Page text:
Horse Ticks

Horse Ticks
Carrie Griffith
July 19, 2020

In the U.S., ticks are universal in every state. They prefer habitats such as brushy areas, tall grasses, and woodlands. They are primarily active from spring through autumn; however, there is one species, Dermacentor albipictus, that is active in the winter.

Ticks find their way to your horse by using a technique called “questing.” They grasp vegetation with their rear legs and reach out with their front legs. They sense moisture, heat, vibrations, and odors such as ammonia from sweat. When an unsuspecting horse moves past the tick, it grabs on for a free ride.

Ticks gravitate towards areas with thinner skin. They may latch on anywhere, but they tend to crawl to places like ears, face, tail, underneath the mane, inside the legs, and the soft underbelly.

Be sure to check your horse after riding in forests and fields and after turnout. Do visual and manual evaluations. Often ticks are easier to feel than to see.

What do you do if you find an embedded tick? Identify the head at the point of insertion. Using tweezers or your fingers, grasp the head and slowly but firmly pull it out. Clean with an antiseptic.

Other techniques for extracting ticks simply do not work and can cause unnecessary trauma to your horse’s skin. Crushing an engorged tick while still attached, may cause blood to be re-injected into your hose and increase the risk of disease.

Three primary tick disease affect horses: Lyme’s disease, anaplasmosis, and piroplasmosis. In addition, you may see localized skin irritation, infections, and itchiness. A few rare cases of tick paralysis have been reported in the United States.

Clinical signs range from mild to severe. To name a few, you may see stiffness, lethargy, lameness, fever, decreased appetite, weakness, weight loss, anemia, pain, and ocular or neurological signs. Many signs are non-specific and may be confused with other illnesses.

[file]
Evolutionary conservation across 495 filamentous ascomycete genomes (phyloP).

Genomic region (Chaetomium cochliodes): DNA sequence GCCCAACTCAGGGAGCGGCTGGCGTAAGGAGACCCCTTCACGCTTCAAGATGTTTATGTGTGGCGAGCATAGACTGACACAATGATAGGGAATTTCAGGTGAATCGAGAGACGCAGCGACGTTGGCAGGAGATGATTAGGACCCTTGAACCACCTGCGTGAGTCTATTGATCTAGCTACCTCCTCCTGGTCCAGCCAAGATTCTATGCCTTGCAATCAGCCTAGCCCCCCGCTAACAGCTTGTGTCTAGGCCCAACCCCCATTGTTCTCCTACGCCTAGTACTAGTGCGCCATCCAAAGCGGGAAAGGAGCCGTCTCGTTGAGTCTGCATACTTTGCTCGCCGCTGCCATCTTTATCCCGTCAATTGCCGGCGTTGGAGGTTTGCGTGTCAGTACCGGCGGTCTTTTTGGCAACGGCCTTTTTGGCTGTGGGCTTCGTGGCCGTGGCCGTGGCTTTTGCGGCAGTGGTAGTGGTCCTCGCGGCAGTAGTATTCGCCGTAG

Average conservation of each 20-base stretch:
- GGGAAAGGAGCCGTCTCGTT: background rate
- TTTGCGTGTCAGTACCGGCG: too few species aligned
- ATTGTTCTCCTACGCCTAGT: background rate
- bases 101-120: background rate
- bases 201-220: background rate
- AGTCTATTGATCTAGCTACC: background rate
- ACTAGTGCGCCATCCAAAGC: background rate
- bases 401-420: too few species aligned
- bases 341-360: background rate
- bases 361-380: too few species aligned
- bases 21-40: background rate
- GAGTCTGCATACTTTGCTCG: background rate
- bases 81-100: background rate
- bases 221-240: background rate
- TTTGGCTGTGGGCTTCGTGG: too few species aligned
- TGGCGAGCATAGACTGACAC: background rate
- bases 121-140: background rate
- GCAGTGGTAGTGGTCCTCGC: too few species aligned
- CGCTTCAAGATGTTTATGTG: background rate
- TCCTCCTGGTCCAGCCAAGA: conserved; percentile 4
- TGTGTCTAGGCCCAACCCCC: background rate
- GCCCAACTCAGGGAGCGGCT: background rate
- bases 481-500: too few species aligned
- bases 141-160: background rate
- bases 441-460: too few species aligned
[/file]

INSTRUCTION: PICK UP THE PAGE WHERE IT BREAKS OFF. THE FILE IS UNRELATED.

Lyme’s disease is caused by a bacterium called Borrelia burgdorferi. It is carried by the deer tick-a member of the Ixodes family. The diagnosis is made with blood tests. The treatment of choice is antibiotics.

Anaplasmosis is also caused by a bacterium called Anaplasma phagocytophilum. Blood tests, DNA, or antibody tests can make the diagnosis. Antibiotics are the treatment of choice.

Piroplasmosis is caused by a protozoan from the Babesia family. The diagnosis is typically made with antibody testing. Treatment is attempted with an anti-parasitic drug, but results may not be curative.

Prevention will aid in the reduction of tick populations. Diligent trimming of fence rows and bushes, frequent mowing, and elimination of brush piles are helpful techniques. Spraying areas may be useful, but care must be taken to use a product safe for horses. Guinea fowl and chickens are adept at consuming ticks.

Treatments designed for the horse include oral and topical products. Oral ivermectin kills biting ticks but is not a repellant. Numerous topical applications are available, but you must check the label for specific tick branding.

Careful monitoring of your horse for ticks is the key to the prevention of resulting diseases and consult your veterinarian if you notice vague signs of illness.

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